The market has not yet priced-in climate risks. Now the IMF confirms this. This clearly implies that financial markets are missing a huge cost to companies and prices exposed to investors are at best misleading or at worst plain wrong!
The government’s appointment of Tiff Macklem as Bank of Canada Governor is raising expectations that corporate Canada will face increasing pressure from Ottawa to disclose and address the financial risks of climate change. Riskthinking.ai’s forward-looking scenario tools help corporations price and disclose their climate change-related risks.
The Covid-19 pandemic could be a dry run for future impacts of climate change, with challenging and unprecedented situations requiring rapid and aggressive responses worldwide. A proactive approach to climate change aimed at minimizing such impacts will inevitably involve significant cuts in greenhouse gas (GHG) emissions and investment in more resilient infrastructure. Although current global mitigation and adaptation efforts are proceeding slowly, one emerging strategy could serve as an accelerant: the financial disclosure of climate risk by companies. Such disclosure, if practiced more widely and consistently, could lower the risks of climate change by redirecting investments away from GHG-emitting activities and pinpointing infrastructure that needs to be made more resilient.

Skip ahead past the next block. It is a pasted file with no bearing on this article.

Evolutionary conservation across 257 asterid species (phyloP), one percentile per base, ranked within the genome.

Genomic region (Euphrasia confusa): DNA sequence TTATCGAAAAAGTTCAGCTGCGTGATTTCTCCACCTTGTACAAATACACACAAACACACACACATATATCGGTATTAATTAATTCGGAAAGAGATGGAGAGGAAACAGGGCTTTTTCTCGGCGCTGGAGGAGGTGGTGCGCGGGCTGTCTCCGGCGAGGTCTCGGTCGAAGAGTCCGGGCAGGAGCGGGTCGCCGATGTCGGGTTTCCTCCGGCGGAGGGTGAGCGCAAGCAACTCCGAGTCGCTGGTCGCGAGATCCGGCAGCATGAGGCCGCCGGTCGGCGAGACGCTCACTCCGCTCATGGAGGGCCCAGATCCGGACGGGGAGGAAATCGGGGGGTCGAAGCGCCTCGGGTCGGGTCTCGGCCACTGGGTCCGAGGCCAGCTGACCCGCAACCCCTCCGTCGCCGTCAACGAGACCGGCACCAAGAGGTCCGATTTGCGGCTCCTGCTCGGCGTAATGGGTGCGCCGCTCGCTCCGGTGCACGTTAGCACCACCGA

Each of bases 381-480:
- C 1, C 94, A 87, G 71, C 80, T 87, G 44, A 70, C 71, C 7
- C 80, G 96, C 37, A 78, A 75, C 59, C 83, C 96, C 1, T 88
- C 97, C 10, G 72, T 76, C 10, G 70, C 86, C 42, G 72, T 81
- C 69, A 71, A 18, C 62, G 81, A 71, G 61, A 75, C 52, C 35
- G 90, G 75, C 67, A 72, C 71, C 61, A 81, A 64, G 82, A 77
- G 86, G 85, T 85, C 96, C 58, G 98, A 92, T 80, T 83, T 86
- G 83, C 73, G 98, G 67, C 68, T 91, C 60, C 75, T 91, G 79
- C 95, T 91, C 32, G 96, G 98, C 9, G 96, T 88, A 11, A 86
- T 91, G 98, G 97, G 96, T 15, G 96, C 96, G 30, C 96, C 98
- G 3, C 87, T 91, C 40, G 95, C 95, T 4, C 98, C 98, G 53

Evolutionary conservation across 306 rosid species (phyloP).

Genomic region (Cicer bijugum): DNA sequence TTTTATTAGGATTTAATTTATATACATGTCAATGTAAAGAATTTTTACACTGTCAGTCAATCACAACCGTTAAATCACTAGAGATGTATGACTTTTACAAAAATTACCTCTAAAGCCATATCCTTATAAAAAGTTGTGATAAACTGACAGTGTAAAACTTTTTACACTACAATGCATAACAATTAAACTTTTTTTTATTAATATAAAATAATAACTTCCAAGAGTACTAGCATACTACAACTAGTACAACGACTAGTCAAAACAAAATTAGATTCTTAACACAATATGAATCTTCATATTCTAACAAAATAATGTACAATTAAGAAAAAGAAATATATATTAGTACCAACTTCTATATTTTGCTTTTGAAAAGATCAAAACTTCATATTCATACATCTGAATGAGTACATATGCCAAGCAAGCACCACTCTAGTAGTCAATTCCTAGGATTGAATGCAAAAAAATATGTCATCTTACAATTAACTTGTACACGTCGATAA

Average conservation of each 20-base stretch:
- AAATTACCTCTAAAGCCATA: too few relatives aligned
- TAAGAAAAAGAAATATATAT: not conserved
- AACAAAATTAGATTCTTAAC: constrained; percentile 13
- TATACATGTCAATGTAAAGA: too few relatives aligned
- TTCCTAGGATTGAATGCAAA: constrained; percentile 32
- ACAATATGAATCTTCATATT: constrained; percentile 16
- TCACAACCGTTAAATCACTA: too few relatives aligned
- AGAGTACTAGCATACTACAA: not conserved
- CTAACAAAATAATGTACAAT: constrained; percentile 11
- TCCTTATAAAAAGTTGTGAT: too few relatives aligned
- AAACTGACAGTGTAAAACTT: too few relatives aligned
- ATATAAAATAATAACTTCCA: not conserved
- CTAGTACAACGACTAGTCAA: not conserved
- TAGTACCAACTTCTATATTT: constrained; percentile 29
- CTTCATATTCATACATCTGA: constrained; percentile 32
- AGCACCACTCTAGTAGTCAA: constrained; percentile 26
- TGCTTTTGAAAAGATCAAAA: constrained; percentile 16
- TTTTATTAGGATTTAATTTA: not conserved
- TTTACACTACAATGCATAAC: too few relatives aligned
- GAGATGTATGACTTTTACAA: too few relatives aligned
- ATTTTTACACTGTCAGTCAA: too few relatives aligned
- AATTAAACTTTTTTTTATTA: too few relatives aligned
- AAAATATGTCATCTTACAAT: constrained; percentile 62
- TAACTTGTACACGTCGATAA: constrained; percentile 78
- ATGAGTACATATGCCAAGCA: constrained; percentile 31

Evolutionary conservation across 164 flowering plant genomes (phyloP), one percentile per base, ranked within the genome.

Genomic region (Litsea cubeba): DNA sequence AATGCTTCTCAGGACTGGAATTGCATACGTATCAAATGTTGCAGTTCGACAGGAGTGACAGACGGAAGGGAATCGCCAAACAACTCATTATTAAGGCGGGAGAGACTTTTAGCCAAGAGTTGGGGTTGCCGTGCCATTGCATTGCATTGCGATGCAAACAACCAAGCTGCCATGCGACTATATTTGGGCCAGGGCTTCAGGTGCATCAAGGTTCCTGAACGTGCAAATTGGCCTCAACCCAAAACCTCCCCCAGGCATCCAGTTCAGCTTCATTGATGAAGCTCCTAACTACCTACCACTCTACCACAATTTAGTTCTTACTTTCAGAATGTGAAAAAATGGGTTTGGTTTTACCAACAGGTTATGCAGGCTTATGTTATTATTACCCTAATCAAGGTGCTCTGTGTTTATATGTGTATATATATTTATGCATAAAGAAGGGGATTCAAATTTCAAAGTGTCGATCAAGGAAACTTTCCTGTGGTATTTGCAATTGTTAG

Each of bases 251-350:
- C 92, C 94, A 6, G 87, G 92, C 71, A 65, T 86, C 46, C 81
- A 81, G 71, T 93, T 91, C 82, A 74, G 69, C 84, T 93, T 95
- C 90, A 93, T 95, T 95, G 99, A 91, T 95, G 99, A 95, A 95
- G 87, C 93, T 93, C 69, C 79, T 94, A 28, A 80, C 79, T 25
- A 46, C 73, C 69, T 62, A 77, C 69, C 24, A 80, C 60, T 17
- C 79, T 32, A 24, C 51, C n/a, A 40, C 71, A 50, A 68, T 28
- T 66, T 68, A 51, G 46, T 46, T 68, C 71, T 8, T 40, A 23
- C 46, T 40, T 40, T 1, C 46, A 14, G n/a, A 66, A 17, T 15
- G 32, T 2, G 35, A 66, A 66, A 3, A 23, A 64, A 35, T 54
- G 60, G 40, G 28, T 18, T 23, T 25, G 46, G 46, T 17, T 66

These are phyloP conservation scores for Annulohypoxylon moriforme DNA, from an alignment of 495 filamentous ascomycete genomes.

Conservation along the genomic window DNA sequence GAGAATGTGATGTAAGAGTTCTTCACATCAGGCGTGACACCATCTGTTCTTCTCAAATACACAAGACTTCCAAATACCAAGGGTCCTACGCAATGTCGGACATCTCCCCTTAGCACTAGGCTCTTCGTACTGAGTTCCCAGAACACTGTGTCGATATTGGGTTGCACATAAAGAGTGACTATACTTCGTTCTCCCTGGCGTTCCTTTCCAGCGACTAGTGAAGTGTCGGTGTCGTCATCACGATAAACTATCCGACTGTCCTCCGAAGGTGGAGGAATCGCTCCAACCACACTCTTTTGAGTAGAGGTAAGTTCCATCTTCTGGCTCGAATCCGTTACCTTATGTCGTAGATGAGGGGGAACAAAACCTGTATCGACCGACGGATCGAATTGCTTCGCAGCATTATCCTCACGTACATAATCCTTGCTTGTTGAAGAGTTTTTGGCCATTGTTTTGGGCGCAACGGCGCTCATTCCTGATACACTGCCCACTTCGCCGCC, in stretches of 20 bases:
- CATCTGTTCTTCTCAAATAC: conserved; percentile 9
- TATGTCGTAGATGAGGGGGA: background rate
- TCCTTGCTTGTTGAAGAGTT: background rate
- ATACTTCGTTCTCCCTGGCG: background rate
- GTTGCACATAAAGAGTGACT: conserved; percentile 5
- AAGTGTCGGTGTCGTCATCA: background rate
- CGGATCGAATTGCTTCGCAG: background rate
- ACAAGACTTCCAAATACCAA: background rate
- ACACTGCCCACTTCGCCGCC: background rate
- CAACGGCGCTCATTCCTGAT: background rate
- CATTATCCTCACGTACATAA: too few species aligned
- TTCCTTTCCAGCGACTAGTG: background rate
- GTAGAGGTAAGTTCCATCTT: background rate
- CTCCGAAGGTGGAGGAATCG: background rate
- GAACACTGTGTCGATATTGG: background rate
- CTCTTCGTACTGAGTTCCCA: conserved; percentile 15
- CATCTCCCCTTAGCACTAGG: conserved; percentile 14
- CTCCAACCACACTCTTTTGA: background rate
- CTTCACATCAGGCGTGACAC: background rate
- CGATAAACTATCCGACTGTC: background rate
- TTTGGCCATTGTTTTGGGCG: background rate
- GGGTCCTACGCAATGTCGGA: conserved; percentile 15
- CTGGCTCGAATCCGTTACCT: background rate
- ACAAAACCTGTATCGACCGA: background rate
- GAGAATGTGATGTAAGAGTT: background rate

Developing scenarios that enable the disclosure of financial risks related to climate change is precisely what we do at Riskthinking. To learn more, visit the Home page or drop us a line: [email protected]
In October 2018, Ron Dembo was driving through an area of burned forest in Northern California.
The CEO and founder of Toronto-based Riskthinking.ai, Dembo had been invited to give a keynote speech at the conference of the California Independent System Operator (CAISO), one of the world’s largest electricity distributors. Dembo had previously built Algorithmics Inc., which became the world’s largest enterprise risk management software provider. He was headed to the conference to discuss a new kind of “risk thinking” that he believes could supplant existing forecasting strategies.
“Every decision we make today affects our future,” Dembo says. “Yet, whether we are a corporation or an individual, our decision-making today is primarily guided by our attempts to forecast our future. Traditional forecasting doesn’t work well, because past data is of minor use in our fast-changing climate reality. Nearly every commercial and non-commercial sector—from finance, insurance, energy and transportation to local and federal municipalities—is affected.”